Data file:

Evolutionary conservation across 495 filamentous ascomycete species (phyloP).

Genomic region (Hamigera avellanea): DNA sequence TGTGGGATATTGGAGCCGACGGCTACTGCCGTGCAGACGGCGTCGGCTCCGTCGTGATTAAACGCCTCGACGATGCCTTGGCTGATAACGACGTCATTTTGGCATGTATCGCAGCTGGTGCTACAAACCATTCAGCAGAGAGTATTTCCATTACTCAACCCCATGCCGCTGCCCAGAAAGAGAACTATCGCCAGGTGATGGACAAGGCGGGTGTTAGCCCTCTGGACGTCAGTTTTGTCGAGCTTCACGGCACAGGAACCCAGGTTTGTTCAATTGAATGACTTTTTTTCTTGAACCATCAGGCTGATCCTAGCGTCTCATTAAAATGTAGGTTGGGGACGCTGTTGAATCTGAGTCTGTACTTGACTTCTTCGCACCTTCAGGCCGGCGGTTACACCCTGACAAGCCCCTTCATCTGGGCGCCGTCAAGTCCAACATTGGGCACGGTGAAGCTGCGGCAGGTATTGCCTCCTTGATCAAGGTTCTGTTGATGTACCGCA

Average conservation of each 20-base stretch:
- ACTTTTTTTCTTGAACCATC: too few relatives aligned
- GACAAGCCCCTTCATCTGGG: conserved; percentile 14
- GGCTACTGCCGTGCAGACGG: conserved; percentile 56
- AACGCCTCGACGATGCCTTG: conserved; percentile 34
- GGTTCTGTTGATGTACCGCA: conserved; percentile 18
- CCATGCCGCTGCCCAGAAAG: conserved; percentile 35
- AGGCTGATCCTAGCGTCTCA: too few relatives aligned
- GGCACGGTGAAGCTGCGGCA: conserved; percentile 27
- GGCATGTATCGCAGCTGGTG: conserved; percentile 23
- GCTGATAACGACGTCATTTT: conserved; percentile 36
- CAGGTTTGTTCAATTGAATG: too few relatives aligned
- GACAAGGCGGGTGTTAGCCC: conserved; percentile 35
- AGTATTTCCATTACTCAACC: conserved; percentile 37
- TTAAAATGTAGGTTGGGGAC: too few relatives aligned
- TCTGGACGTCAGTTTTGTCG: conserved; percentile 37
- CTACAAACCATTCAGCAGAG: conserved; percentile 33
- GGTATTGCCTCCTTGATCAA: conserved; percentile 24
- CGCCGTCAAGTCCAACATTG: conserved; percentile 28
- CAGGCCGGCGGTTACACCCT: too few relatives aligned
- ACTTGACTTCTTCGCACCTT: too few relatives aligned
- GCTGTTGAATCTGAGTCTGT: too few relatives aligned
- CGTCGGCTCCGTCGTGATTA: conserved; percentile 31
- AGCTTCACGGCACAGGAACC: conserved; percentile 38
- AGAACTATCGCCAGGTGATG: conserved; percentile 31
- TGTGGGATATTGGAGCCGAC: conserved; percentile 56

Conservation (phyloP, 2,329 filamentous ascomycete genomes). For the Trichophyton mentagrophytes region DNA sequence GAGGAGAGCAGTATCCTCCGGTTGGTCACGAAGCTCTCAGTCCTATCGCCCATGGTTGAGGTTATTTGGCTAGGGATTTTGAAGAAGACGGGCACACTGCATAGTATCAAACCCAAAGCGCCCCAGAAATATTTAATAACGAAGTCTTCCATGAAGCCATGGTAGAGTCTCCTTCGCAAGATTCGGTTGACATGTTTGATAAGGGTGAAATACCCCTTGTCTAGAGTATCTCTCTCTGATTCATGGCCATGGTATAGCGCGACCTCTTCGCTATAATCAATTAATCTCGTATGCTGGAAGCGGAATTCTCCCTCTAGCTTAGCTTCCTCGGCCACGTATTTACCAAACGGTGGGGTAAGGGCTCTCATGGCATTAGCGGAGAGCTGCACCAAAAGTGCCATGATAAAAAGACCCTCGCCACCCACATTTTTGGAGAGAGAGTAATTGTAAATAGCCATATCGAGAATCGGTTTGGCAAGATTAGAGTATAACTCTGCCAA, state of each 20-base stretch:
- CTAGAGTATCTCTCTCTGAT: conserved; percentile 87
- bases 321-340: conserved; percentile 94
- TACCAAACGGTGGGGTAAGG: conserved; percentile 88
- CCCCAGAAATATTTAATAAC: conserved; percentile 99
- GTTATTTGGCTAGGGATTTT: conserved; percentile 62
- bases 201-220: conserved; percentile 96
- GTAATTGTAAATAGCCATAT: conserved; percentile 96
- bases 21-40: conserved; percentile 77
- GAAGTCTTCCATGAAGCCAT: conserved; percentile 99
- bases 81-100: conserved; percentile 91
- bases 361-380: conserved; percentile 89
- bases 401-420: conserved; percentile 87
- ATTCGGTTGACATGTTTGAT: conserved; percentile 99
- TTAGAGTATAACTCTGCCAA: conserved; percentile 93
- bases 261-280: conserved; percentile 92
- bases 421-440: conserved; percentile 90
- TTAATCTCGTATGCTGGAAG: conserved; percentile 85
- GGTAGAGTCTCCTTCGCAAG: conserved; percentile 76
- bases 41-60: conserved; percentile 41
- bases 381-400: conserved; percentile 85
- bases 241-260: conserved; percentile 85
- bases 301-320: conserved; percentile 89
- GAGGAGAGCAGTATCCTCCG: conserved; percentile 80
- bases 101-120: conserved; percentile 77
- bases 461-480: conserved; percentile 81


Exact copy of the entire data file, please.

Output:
Evolutionary conservation across 495 filamentous ascomycete species (phyloP).

Genomic region (Hamigera avellanea): DNA sequence TGTGGGATATTGGAGCCGACGGCTACTGCCGTGCAGACGGCGTCGGCTCCGTCGTGATTAAACGCCTCGACGATGCCTTGGCTGATAACGACGTCATTTTGGCATGTATCGCAGCTGGTGCTACAAACCATTCAGCAGAGAGTATTTCCATTACTCAACCCCATGCCGCTGCCCAGAAAGAGAACTATCGCCAGGTGATGGACAAGGCGGGTGTTAGCCCTCTGGACGTCAGTTTTGTCGAGCTTCACGGCACAGGAACCCAGGTTTGTTCAATTGAATGACTTTTTTTCTTGAACCATCAGGCTGATCCTAGCGTCTCATTAAAATGTAGGTTGGGGACGCTGTTGAATCTGAGTCTGTACTTGACTTCTTCGCACCTTCAGGCCGGCGGTTACACCCTGACAAGCCCCTTCATCTGGGCGCCGTCAAGTCCAACATTGGGCACGGTGAAGCTGCGGCAGGTATTGCCTCCTTGATCAAGGTTCTGTTGATGTACCGCA

Average conservation of each 20-base stretch:
- ACTTTTTTTCTTGAACCATC: too few relatives aligned
- GACAAGCCCCTTCATCTGGG: conserved; percentile 14
- GGCTACTGCCGTGCAGACGG: conserved; percentile 56
- AACGCCTCGACGATGCCTTG: conserved; percentile 34
- GGTTCTGTTGATGTACCGCA: conserved; percentile 18
- CCATGCCGCTGCCCAGAAAG: conserved; percentile 35
- AGGCTGATCCTAGCGTCTCA: too few relatives aligned
- GGCACGGTGAAGCTGCGGCA: conserved; percentile 27
- GGCATGTATCGCAGCTGGTG: conserved; percentile 23
- GCTGATAACGACGTCATTTT: conserved; percentile 36
- CAGGTTTGTTCAATTGAATG: too few relatives aligned
- GACAAGGCGGGTGTTAGCCC: conserved; percentile 35
- AGTATTTCCATTACTCAACC: conserved; percentile 37
- TTAAAATGTAGGTTGGGGAC: too few relatives aligned
- TCTGGACGTCAGTTTTGTCG: conserved; percentile 37
- CTACAAACCATTCAGCAGAG: conserved; percentile 33
- GGTATTGCCTCCTTGATCAA: conserved; percentile 24
- CGCCGTCAAGTCCAACATTG: conserved; percentile 28
- CAGGCCGGCGGTTACACCCT: too few relatives aligned
- ACTTGACTTCTTCGCACCTT: too few relatives aligned
- GCTGTTGAATCTGAGTCTGT: too few relatives aligned
- CGTCGGCTCCGTCGTGATTA: conserved; percentile 31
- AGCTTCACGGCACAGGAACC: conserved; percentile 38
- AGAACTATCGCCAGGTGATG: conserved; percentile 31
- TGTGGGATATTGGAGCCGAC: conserved; percentile 56

Conservation (phyloP, 2,329 filamentous ascomycete genomes). For the Trichophyton mentagrophytes region DNA sequence GAGGAGAGCAGTATCCTCCGGTTGGTCACGAAGCTCTCAGTCCTATCGCCCATGGTTGAGGTTATTTGGCTAGGGATTTTGAAGAAGACGGGCACACTGCATAGTATCAAACCCAAAGCGCCCCAGAAATATTTAATAACGAAGTCTTCCATGAAGCCATGGTAGAGTCTCCTTCGCAAGATTCGGTTGACATGTTTGATAAGGGTGAAATACCCCTTGTCTAGAGTATCTCTCTCTGATTCATGGCCATGGTATAGCGCGACCTCTTCGCTATAATCAATTAATCTCGTATGCTGGAAGCGGAATTCTCCCTCTAGCTTAGCTTCCTCGGCCACGTATTTACCAAACGGTGGGGTAAGGGCTCTCATGGCATTAGCGGAGAGCTGCACCAAAAGTGCCATGATAAAAAGACCCTCGCCACCCACATTTTTGGAGAGAGAGTAATTGTAAATAGCCATATCGAGAATCGGTTTGGCAAGATTAGAGTATAACTCTGCCAA, state of each 20-base stretch:
- CTAGAGTATCTCTCTCTGAT: conserved; percentile 87
- bases 321-340: conserved; percentile 94
- TACCAAACGGTGGGGTAAGG: conserved; percentile 88
- CCCCAGAAATATTTAATAAC: conserved; percentile 99
- GTTATTTGGCTAGGGATTTT: conserved; percentile 62
- bases 201-220: conserved; percentile 96
- GTAATTGTAAATAGCCATAT: conserved; percentile 96
- bases 21-40: conserved; percentile 77
- GAAGTCTTCCATGAAGCCAT: conserved; percentile 99
- bases 81-100: conserved; percentile 91
- bases 361-380: conserved; percentile 89
- bases 401-420: conserved; percentile 87
- ATTCGGTTGACATGTTTGAT: conserved; percentile 99
- TTAGAGTATAACTCTGCCAA: conserved; percentile 93
- bases 261-280: conserved; percentile 92
- bases 421-440: conserved; percentile 90
- TTAATCTCGTATGCTGGAAG: conserved; percentile 85
- GGTAGAGTCTCCTTCGCAAG: conserved; percentile 76
- bases 41-60: conserved; percentile 41
- bases 381-400: conserved; percentile 85
- bases 241-260: conserved; percentile 85
- bases 301-320: conserved; percentile 89
- GAGGAGAGCAGTATCCTCCG: conserved; percentile 80
- bases 101-120: conserved; percentile 77
- bases 461-480: conserved; percentile 81